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Author Topic: Windows 7 - worth the upgrade?  (Read 11400 times)
John.Murray
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« Reply #20 on: October 25, 2009, 12:05:38 AM »
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Quote from: digitaldog
Trust me..

Sorry, canít resist:

http://www.apple.com/getamac/ads/

hehe....

http://www.youtube.com/watch?v=_hnOCUkbix0

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barryfitzgerald
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« Reply #21 on: October 25, 2009, 04:25:19 AM »
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Quote from: Raw shooter
Windows 7 will change everything.  It will be interesting to see how much by October 2010.
I am a big fan of Macs and Linux - as these two platforms created the push for Microsoft. The massive installed Windows base plus the existance of a great OS is all the market needs to dominate everybody - yet again.  
Hers's hoping development of other Operating Systems continue.  We all benefit from real competition.  Microsoft dominating, at over 90% of the market, has never helped the average computer user.


The problem with Windows, is the same as it always was. The registry..
Over time windows slows down, the situation gets even more obvious for users with a large number of programs installed (even worse heavy demo users etc, who do lots of installs). This is one reason some folks "clean install" every so often, whatever windows OS they run.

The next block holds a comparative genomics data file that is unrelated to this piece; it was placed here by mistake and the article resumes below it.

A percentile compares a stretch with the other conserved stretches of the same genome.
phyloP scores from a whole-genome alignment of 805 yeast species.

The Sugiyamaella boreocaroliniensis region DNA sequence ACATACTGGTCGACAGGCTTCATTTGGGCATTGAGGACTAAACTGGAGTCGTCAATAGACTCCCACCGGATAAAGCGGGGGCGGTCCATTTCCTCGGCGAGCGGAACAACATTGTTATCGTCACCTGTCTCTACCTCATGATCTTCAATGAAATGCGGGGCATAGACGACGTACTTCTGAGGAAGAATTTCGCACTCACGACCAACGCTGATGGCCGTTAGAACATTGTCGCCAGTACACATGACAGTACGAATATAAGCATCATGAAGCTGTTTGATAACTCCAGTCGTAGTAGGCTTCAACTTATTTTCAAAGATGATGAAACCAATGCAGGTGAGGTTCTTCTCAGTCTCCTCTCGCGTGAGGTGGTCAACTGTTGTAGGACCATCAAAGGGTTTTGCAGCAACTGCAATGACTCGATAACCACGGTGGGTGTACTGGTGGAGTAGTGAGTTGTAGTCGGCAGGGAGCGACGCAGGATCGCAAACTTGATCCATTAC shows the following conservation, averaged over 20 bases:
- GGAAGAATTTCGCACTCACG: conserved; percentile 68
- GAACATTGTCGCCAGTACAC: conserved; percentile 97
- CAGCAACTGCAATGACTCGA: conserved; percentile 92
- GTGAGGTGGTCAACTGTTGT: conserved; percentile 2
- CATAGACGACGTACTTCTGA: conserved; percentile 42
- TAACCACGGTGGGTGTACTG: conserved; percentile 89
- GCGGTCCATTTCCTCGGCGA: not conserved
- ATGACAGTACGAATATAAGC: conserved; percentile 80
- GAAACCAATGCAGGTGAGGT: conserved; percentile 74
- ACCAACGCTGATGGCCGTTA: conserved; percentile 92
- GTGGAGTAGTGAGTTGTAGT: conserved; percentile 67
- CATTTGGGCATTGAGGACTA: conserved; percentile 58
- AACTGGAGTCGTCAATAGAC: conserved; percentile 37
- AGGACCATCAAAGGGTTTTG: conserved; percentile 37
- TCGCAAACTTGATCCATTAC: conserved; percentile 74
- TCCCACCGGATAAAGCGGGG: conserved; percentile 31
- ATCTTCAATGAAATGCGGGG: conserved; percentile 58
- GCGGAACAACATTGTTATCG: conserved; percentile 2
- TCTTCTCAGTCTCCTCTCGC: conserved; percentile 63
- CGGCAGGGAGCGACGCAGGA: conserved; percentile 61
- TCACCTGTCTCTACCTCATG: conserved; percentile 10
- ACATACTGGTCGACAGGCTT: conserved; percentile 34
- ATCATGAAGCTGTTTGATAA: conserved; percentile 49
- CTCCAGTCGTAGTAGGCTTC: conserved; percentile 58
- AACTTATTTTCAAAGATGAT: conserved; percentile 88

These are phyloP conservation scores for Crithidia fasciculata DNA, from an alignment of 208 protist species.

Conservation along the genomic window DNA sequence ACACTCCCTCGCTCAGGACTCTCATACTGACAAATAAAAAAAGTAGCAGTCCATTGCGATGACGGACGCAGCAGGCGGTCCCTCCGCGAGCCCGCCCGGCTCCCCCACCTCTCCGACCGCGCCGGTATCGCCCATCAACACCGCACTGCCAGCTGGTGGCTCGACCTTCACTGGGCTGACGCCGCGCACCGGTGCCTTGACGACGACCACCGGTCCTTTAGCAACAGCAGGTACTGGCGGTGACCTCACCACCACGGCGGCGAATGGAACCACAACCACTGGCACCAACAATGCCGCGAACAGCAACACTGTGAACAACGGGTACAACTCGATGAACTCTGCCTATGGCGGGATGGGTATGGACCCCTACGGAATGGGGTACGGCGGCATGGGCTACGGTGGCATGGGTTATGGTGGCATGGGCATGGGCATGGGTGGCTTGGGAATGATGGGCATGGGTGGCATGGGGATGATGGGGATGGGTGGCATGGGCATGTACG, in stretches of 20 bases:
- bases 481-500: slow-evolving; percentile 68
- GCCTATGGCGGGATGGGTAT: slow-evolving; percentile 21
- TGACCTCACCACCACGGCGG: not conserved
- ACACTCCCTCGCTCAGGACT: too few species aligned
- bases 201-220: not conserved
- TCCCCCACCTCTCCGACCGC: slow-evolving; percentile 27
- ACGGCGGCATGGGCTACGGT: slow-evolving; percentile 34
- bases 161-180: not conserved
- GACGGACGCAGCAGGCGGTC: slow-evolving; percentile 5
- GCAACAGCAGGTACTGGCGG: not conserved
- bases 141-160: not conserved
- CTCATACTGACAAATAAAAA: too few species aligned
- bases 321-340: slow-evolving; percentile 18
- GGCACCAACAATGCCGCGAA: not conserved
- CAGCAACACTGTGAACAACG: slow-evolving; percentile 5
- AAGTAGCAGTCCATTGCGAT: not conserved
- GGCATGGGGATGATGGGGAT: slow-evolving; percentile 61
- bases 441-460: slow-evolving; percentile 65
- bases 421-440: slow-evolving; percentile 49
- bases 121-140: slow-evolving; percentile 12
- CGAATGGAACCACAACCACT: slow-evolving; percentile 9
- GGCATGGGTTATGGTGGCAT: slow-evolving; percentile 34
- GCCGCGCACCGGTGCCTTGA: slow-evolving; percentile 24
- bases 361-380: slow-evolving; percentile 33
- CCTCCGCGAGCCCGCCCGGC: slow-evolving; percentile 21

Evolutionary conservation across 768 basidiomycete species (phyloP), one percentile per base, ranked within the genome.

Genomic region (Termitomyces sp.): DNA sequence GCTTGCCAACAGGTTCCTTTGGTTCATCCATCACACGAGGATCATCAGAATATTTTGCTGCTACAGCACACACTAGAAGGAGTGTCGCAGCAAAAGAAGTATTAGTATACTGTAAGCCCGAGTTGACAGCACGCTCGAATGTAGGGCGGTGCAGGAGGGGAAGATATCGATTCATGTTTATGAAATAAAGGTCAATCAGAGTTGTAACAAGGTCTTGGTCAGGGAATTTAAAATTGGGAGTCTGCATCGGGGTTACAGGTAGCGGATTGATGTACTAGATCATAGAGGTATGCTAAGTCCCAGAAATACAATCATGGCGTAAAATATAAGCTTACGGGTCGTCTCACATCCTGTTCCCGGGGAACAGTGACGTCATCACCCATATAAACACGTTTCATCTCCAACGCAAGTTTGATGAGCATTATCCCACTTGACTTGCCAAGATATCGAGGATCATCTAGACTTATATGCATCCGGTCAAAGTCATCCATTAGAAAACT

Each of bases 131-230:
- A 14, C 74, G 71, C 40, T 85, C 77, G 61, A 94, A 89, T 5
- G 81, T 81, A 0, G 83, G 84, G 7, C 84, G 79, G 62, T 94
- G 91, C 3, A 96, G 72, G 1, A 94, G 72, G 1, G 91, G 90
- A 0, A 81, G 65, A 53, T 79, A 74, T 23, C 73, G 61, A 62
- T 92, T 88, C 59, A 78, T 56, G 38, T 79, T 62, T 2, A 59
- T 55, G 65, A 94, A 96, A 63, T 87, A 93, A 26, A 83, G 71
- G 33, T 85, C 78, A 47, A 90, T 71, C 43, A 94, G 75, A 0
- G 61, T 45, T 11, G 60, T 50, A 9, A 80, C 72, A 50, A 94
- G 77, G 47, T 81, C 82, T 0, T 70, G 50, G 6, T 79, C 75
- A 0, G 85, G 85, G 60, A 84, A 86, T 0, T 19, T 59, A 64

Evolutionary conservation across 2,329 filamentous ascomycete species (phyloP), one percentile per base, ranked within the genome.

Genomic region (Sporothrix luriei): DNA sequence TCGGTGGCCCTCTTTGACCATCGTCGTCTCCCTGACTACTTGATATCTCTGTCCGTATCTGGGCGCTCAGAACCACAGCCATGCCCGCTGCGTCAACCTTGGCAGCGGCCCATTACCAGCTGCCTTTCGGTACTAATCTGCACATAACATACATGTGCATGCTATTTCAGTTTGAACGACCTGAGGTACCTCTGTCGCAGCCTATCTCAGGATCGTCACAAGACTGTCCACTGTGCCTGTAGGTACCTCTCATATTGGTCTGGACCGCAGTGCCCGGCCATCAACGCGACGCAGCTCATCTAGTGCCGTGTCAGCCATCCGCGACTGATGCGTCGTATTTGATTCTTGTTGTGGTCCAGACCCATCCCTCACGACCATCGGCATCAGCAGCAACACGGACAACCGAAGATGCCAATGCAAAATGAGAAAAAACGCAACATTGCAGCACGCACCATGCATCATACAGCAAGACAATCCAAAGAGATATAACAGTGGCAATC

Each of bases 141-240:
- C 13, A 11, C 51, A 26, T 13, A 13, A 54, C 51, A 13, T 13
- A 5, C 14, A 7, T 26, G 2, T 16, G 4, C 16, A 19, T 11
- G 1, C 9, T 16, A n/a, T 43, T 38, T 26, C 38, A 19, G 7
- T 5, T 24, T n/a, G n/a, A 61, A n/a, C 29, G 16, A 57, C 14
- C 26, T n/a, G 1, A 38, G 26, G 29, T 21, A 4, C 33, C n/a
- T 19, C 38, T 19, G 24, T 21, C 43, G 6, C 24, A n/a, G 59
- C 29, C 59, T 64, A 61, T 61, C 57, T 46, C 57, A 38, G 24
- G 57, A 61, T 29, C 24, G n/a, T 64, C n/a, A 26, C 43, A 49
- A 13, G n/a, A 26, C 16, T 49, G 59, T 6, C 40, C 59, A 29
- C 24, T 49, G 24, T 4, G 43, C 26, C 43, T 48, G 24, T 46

Having done a few Win 7 upgrades from Vista, I could not really say the computers were much faster, it's a little less of a burden on memory and HDD, but not much. Clean install obviously better, but clean install your Vista again, and that seems pretty fast too, every windows is! No software or bloated out registry etc.

I pretty much halved the boot up time of XP pro, simply be doing a clean install the other day.

Linux avoids this problem, also by not using NTFS, fragmentation isn't an issue either. MS might still dominate, but the tide can turn..if I can boot up loads of candy all over the show using less than half the memory of Win 7 using Mint..well that tells me one OS if a lot more efficient than the other. And that's the real problem with MS, they really need to look at efficiency, not rely on improved hardware to carry the can for them.

The reason XP is still popular, is that it's in modern terms a pretty lightweight OS, small footprint, and low memory use. I would not suggest users of less capable machines go near Win 7....XP will simply run better for them. I see Win 7 as being more useful for new pc's, less so for upgraders.

With Vista MS tried to do too much, and the OS was a burden on pc's..1Gb was not really good enough, it was 2Gb or don't bother. At the time of Vista's release, the system requirements were too high. A few years down the road 2gb pc's are par for the course, standard. MS did tweak some stuff, but Win 7 will do better, simply because the hardware is better, not because it's a hugely re-vamped ultra lean efficient OS. Not knocking it now, some nice bits there..but hmmm ,wake me up when they make the control panel "logical" and easy to use! lol  
« Last Edit: October 25, 2009, 04:28:47 AM by barryfitzgerald » Logged
Dennishh
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« Reply #22 on: October 25, 2009, 09:56:36 AM »
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Windows 7 64 ROCKS!!!! This is the best OS ever. I tested it against vista 64, no comparison. So many great features you have to see to appreciate.
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mmurph
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« Reply #23 on: October 25, 2009, 02:31:45 PM »